Originally the word meant to occupy land without title and has come to refer also to occupying empty houses. When we referred to ’’squatting” in the April Socialist Standard and in our July reply to Mr. Warwick we meant the simple act of a homeless family moving into an empty house, i.e., the act of an individual, family trying to get better housing. We are not opposed to, and will not criticise, workers for doing this. We did emphasise also that this was not the way to solve or even palliate the working class housing problem.

 

However, it is true that ’’squatting” also has a broader meaning: the sort of policy outlined by Mr. Otter with the aim, as Mr. Warwick says, of ’’persuading local authorities to change their housing policy”. This we are opposed to and to organisations like the “East London Squatters” whose reformist policy Mr. Otter was outlining.

 

Mr. Warwick is obviously unaware that SPGB members are in tenants associations, student unions, parent-teacher groups as well as in trade unions. This is not part of their Party activity but part of their activity as workers, who are tenants or students or parents and who are trying to resist capitalist pressure. This has long been our attitude. We refer Mr. Warwick to the Socialist Standard of January 1932 where a correspondent was told that “members of the SPGB are permitted to belong to certain of the organisations of the unemployed”. The emphasis was put on certain because some of these and other organisations are merely fronts for reformist groups. We would say this is true for the various so-called Squatters campaigns which serve the ulterior motives of assorted anarchist and trotskyist groups. Obviously an SPGB member could not join an organisation of this type.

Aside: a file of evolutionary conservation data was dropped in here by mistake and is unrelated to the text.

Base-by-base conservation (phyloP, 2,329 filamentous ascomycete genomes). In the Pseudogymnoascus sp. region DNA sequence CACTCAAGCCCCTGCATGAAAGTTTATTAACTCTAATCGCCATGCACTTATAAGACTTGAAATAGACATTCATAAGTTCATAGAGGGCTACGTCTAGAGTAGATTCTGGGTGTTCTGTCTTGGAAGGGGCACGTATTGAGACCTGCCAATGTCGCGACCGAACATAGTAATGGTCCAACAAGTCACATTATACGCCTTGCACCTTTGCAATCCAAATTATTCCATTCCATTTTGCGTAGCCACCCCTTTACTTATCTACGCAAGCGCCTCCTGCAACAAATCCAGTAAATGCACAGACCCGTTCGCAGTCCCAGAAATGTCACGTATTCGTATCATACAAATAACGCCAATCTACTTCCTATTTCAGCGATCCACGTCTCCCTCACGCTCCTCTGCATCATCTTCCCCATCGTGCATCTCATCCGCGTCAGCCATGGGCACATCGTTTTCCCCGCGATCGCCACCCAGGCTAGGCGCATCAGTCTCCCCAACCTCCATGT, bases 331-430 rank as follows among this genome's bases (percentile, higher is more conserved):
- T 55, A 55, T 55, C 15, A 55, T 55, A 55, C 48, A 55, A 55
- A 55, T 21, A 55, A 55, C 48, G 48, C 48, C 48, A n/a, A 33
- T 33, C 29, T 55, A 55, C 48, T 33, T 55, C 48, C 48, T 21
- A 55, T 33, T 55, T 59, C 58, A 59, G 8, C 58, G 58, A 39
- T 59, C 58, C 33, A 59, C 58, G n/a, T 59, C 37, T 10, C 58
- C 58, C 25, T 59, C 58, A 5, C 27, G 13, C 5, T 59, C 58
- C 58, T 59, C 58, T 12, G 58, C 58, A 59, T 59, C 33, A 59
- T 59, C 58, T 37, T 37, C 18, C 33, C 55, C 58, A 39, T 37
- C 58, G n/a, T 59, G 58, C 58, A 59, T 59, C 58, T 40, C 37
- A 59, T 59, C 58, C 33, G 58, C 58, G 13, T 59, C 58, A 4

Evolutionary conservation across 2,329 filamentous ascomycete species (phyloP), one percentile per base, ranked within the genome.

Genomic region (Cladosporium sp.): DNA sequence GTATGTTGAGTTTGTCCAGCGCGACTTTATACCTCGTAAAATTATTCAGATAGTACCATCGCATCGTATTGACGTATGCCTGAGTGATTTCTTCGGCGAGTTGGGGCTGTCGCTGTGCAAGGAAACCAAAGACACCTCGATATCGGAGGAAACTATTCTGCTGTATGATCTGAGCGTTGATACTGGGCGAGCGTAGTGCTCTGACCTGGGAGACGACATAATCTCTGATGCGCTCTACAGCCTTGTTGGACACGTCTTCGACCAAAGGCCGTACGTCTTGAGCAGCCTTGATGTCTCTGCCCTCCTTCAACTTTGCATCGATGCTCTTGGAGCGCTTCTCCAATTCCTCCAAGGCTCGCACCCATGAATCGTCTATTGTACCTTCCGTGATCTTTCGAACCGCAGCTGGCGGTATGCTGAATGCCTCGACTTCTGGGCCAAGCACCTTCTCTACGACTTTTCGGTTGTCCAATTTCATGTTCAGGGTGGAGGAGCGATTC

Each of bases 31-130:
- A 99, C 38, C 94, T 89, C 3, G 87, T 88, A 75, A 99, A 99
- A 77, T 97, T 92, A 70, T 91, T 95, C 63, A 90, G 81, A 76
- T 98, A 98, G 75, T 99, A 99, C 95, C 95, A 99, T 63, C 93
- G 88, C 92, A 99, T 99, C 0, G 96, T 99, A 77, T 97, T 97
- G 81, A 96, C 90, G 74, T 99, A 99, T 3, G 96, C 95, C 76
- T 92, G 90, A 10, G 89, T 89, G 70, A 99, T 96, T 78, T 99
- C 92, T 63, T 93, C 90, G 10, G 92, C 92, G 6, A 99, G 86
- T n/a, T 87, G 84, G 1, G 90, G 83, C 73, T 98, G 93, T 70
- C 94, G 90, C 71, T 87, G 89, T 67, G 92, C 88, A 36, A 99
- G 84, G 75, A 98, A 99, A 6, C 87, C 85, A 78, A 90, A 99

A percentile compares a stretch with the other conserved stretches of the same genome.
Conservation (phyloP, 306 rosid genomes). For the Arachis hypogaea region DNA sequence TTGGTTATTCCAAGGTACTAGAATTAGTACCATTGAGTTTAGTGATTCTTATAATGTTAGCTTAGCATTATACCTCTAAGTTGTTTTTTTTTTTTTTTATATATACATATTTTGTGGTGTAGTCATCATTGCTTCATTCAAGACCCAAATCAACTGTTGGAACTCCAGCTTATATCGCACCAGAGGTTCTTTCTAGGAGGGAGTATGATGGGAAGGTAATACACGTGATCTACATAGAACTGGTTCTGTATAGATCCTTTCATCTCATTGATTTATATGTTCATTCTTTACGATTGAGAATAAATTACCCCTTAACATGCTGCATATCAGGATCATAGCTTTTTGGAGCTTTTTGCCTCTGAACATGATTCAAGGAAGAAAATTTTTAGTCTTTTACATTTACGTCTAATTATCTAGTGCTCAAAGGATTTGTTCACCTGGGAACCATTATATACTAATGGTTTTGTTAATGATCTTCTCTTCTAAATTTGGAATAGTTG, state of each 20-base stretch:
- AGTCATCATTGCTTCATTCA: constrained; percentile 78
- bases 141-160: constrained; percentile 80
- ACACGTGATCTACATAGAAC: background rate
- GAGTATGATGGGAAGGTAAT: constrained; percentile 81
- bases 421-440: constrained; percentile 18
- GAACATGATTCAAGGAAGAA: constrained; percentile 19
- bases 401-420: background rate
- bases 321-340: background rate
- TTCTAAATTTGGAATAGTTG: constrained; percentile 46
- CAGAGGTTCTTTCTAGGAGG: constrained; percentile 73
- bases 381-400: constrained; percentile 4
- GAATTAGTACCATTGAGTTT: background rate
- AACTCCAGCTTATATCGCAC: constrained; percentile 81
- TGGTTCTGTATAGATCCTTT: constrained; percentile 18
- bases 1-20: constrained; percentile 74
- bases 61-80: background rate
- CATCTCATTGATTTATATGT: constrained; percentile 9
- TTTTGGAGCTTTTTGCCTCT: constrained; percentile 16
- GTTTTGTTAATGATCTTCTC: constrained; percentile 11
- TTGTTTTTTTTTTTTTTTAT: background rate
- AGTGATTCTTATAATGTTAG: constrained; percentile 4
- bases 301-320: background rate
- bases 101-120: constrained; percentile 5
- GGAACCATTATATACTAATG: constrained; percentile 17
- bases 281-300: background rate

Our policy on trade unions has been worked out in the light of modern industrial and political conditions. While we recognise that the socialist movement owes a great debt to Marx who first put its theory onto a scientific basis, we have registered our disagreement with the attitude he took up on a number of points (war, nationalism and even reforms).

 

Finally, we only drew a parallel between squatting and stealing to show that we were not worried that squatting was illegal. The law only exists to protect private property and who are we to respect it?

 

Editorial Committee